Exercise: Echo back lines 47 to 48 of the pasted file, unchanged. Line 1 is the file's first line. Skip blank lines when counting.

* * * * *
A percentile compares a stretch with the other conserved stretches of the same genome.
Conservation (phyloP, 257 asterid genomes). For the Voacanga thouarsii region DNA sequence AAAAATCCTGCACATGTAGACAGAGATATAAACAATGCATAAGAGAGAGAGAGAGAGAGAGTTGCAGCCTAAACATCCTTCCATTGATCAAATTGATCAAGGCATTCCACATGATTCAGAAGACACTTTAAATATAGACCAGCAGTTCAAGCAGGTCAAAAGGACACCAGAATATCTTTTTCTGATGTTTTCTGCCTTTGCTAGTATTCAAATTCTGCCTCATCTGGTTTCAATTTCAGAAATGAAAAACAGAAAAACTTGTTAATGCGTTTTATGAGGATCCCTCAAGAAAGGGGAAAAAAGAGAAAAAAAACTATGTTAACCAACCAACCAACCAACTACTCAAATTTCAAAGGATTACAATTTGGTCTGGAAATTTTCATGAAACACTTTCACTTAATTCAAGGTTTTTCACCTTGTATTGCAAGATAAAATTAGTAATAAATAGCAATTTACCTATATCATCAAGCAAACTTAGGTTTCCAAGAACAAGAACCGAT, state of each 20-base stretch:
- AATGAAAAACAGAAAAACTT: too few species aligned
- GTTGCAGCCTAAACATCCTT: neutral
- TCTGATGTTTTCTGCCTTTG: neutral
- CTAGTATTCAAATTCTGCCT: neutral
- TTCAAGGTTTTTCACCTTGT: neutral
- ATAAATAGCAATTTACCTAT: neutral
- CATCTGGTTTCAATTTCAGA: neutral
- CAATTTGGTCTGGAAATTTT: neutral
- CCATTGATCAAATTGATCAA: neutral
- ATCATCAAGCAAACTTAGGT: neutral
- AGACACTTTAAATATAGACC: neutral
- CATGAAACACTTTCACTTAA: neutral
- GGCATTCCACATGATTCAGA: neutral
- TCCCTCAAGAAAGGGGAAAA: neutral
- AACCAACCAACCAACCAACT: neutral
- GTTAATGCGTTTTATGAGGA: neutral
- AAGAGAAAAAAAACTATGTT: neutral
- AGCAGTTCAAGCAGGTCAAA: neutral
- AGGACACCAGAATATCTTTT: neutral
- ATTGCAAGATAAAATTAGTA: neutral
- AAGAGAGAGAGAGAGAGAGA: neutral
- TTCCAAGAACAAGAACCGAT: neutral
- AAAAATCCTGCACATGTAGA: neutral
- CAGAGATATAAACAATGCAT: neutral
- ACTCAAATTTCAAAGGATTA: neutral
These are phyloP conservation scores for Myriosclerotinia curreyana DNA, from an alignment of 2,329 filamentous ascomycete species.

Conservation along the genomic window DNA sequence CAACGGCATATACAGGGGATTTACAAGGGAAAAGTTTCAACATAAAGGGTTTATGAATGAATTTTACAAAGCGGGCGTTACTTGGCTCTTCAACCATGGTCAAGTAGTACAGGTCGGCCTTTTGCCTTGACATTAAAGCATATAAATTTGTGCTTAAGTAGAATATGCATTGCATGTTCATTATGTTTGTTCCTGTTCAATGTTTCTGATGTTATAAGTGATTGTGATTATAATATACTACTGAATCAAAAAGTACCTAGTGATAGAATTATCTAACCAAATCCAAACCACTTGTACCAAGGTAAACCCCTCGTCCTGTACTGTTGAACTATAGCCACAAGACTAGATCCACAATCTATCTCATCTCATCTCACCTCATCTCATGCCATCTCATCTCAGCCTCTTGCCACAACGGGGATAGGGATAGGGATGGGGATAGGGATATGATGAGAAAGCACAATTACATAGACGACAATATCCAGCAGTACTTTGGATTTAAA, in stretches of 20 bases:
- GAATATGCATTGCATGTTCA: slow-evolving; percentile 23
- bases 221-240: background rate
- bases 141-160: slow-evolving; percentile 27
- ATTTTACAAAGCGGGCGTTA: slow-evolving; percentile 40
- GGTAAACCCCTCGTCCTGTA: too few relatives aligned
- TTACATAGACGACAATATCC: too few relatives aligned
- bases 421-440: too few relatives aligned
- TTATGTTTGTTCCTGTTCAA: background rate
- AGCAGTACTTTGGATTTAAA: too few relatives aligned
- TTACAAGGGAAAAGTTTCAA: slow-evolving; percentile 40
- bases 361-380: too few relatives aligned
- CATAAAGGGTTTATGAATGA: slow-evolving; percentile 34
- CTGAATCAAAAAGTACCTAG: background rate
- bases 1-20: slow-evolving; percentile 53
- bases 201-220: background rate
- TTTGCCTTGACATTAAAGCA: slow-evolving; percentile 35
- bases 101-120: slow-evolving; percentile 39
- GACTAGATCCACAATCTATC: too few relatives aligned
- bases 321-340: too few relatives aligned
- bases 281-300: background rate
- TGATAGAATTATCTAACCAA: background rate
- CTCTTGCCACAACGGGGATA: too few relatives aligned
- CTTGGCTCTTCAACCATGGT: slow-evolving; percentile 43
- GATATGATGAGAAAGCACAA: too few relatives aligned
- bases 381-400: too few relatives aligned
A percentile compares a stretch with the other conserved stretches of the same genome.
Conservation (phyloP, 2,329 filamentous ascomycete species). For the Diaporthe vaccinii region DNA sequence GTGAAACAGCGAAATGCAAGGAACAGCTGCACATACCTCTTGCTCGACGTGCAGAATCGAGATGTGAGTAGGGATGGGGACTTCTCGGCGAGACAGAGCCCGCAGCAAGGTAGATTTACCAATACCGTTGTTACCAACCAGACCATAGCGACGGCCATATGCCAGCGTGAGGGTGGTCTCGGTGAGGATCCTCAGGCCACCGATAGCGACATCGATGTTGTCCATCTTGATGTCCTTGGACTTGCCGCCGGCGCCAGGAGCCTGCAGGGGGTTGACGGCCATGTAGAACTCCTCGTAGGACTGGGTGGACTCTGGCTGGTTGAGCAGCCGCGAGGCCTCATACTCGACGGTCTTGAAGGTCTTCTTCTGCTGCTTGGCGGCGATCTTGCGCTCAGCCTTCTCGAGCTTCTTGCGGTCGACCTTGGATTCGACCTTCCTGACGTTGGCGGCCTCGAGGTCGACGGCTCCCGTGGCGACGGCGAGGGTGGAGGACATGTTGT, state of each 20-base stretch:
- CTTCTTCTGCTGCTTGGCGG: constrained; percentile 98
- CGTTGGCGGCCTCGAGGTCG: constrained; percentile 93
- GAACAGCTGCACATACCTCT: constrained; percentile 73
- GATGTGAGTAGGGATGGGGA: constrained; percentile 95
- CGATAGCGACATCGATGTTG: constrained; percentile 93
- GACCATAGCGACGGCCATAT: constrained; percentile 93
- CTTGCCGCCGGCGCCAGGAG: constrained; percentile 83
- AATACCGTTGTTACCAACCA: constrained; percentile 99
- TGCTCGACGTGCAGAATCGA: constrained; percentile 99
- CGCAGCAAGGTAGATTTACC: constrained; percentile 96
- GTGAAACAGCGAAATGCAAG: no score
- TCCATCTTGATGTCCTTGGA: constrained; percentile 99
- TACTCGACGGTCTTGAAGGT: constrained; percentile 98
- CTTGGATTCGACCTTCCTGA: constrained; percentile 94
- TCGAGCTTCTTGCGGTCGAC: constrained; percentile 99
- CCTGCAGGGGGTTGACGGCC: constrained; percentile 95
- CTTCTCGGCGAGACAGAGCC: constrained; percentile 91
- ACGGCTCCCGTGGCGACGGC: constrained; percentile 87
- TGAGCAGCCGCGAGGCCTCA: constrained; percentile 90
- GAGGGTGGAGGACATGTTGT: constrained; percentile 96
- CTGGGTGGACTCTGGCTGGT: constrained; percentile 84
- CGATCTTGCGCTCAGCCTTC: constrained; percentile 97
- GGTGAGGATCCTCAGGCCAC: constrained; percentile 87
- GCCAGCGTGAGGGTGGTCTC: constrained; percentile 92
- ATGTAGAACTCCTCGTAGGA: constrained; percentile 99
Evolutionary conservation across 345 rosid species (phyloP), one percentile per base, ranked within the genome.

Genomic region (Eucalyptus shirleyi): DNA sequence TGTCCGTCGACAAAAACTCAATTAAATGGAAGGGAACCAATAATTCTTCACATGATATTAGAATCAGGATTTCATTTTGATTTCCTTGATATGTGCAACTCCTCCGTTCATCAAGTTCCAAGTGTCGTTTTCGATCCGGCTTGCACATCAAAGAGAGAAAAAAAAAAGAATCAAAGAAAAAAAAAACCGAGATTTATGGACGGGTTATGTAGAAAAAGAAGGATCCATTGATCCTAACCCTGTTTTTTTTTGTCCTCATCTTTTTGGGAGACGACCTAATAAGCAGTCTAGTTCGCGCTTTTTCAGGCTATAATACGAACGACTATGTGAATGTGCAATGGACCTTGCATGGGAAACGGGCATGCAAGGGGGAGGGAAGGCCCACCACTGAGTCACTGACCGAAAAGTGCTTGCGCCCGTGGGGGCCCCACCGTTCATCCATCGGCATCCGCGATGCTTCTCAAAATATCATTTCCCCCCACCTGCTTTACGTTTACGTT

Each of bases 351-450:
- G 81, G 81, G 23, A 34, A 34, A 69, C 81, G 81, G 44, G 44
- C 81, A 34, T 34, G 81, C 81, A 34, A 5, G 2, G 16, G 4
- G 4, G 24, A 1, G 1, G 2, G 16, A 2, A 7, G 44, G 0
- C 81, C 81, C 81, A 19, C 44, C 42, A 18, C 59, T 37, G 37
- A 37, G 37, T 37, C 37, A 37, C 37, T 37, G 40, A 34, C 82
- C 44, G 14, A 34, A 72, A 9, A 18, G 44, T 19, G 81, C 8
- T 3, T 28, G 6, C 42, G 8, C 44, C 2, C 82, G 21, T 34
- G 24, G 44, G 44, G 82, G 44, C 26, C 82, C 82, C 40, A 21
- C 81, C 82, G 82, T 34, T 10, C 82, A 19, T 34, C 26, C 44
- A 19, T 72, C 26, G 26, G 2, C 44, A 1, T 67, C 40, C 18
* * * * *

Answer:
- GACTAGATCCACAATCTATC: too few relatives aligned
- bases 321-340: too few relatives aligned